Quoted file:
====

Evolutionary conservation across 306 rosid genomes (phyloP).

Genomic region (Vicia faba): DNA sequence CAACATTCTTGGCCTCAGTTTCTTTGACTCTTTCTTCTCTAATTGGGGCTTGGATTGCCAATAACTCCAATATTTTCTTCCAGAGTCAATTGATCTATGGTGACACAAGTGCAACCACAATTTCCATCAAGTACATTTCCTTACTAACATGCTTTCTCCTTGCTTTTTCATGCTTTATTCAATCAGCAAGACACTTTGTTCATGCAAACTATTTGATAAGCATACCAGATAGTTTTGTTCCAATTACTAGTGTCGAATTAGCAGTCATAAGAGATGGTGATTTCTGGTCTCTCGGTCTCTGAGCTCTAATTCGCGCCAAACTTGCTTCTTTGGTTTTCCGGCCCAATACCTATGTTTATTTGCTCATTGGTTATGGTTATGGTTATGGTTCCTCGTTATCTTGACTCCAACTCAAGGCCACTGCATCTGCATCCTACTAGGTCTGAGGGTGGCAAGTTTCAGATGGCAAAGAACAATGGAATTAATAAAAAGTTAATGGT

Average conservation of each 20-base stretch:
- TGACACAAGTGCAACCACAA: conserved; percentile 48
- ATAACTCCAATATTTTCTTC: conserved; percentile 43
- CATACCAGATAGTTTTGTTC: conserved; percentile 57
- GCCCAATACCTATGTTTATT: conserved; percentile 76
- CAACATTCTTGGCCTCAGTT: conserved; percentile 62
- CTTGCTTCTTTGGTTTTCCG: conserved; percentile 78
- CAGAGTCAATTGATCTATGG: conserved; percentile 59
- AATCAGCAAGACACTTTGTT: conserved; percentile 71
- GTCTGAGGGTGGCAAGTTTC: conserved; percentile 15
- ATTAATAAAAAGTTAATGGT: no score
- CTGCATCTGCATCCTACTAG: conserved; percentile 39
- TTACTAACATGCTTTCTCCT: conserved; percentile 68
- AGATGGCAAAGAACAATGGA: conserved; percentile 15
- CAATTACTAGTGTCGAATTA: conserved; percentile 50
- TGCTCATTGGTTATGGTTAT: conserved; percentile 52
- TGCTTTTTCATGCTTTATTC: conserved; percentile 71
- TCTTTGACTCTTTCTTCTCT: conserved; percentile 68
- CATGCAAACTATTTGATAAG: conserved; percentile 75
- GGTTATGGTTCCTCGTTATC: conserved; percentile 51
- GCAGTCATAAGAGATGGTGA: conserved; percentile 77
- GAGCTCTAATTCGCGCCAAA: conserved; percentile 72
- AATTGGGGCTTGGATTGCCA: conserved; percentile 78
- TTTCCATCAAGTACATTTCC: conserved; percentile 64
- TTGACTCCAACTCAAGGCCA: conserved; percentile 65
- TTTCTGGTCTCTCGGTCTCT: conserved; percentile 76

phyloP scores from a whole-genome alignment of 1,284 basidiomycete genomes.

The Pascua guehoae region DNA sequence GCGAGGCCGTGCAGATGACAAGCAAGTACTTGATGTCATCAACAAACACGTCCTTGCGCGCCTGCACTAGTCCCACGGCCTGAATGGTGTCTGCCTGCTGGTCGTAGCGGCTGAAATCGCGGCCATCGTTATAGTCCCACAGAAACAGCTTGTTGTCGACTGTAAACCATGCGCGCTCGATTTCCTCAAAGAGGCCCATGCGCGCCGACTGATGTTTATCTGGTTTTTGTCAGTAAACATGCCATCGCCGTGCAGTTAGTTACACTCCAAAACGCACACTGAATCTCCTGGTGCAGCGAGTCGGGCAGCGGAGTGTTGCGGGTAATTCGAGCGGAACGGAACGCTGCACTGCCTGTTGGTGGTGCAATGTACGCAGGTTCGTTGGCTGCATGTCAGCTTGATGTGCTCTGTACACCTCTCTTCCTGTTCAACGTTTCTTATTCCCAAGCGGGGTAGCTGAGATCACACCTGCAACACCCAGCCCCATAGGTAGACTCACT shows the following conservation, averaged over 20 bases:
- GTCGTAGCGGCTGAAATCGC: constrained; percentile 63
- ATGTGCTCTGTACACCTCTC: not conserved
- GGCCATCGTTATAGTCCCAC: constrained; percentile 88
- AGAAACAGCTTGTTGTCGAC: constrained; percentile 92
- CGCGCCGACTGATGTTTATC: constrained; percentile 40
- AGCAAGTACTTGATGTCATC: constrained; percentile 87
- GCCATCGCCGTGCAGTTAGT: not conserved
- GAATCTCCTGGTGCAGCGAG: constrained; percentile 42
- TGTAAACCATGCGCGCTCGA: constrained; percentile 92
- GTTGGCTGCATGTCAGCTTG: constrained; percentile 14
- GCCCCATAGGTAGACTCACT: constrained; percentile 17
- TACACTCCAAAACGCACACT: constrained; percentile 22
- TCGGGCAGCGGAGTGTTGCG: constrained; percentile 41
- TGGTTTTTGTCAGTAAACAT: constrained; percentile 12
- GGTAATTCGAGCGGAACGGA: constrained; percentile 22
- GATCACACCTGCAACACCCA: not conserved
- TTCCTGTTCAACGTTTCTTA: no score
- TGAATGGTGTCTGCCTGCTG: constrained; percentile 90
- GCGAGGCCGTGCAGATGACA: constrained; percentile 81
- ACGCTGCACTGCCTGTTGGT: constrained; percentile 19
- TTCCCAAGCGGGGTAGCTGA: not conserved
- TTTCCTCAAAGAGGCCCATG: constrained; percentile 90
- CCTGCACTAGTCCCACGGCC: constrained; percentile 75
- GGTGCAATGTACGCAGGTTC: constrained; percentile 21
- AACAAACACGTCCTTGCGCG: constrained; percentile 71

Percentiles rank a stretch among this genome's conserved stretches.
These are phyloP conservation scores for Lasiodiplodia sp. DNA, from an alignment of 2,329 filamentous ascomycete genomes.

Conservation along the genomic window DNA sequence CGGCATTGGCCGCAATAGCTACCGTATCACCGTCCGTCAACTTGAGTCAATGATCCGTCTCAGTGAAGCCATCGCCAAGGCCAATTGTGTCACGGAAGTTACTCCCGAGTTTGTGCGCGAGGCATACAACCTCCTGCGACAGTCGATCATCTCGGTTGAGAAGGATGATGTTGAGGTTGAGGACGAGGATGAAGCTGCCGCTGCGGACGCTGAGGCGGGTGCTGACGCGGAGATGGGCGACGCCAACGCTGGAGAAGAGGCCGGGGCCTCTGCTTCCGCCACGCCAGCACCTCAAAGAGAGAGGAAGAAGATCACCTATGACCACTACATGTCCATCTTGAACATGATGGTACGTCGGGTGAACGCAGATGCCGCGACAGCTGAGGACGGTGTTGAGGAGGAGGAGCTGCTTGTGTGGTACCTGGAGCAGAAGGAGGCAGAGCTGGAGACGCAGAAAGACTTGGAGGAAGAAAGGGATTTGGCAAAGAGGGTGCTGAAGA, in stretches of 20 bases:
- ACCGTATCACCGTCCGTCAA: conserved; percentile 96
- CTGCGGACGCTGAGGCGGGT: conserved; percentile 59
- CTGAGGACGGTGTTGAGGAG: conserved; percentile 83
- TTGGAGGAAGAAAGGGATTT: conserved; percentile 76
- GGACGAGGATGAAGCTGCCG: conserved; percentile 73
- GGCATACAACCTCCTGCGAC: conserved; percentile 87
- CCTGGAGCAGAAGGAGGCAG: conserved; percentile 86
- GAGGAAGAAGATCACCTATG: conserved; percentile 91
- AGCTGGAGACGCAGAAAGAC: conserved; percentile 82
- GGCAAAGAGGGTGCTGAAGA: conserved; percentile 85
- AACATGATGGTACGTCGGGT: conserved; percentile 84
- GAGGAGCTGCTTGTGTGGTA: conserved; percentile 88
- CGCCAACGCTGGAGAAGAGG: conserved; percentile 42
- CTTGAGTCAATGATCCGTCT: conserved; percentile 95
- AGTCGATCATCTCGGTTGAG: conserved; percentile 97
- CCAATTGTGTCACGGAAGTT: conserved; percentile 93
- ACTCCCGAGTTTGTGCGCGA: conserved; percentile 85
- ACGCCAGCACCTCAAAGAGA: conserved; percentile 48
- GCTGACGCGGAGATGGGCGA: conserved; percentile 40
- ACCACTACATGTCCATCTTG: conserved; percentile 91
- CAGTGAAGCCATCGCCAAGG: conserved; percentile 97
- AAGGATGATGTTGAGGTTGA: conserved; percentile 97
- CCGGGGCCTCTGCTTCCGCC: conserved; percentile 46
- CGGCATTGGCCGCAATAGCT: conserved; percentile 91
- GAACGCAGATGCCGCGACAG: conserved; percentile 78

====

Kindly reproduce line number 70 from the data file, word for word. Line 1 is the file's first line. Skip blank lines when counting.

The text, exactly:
- GAGGAGCTGCTTGTGTGGTA: conserved; percentile 88